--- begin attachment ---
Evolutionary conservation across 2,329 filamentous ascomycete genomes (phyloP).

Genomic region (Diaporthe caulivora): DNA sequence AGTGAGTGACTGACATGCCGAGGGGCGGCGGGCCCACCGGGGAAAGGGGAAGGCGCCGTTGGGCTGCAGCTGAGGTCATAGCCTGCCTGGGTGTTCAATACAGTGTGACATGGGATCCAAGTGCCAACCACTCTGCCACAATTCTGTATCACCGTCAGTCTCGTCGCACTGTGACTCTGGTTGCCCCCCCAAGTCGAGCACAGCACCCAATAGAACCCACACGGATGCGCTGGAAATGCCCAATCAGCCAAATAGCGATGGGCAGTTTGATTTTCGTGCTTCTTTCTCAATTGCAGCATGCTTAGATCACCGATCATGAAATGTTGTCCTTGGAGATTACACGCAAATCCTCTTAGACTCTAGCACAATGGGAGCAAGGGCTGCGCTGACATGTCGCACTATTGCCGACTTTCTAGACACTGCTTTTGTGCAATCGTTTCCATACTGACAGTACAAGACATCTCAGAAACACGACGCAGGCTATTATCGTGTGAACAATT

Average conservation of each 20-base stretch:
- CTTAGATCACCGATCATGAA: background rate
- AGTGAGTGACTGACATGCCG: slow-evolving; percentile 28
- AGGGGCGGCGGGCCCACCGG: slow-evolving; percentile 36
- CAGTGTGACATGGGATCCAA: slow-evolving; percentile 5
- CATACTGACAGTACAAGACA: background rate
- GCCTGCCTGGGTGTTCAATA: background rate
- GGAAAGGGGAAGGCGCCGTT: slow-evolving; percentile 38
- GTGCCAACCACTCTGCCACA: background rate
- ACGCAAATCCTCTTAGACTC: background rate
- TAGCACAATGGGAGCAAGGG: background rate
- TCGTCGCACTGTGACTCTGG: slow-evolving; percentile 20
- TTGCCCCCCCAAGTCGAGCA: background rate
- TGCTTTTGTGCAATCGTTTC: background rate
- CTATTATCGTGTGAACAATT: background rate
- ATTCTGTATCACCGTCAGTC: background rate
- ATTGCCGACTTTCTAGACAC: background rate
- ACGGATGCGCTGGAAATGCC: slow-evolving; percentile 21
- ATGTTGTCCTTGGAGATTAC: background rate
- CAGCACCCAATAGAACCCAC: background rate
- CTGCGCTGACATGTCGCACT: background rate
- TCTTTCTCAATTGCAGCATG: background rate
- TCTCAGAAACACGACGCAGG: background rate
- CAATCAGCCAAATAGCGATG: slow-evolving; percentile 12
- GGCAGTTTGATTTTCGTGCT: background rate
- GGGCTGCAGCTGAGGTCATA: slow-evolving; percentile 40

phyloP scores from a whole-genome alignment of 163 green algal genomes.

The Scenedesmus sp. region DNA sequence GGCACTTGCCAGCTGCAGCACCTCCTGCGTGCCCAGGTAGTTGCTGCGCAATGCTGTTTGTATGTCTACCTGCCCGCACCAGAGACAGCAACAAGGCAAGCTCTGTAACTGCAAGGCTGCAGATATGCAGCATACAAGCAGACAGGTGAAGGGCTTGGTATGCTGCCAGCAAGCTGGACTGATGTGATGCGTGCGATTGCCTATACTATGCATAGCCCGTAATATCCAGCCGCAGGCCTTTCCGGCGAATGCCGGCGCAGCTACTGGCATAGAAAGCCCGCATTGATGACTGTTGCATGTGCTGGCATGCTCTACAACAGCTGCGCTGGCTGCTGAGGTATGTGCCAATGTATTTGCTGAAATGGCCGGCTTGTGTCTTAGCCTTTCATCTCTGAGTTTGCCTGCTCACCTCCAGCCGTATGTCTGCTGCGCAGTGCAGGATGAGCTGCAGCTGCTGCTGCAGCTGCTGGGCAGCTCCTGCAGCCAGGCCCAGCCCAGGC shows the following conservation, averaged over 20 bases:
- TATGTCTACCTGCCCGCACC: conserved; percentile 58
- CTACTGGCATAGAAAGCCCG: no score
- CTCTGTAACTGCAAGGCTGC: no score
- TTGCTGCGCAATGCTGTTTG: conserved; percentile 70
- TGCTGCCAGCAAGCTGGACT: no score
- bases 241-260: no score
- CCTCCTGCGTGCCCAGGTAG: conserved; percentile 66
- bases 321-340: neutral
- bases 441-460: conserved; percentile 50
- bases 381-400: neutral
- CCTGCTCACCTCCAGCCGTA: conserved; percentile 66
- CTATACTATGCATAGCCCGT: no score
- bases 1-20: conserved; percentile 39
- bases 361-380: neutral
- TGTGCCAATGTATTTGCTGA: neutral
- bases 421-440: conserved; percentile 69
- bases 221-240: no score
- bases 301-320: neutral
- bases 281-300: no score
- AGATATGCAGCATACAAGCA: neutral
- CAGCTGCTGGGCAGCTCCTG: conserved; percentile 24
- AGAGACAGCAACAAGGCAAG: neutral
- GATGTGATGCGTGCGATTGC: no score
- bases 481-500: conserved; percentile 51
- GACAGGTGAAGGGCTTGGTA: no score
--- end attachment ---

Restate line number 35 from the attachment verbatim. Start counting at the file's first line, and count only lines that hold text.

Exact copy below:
- TGCTGCCAGCAAGCTGGACT: no score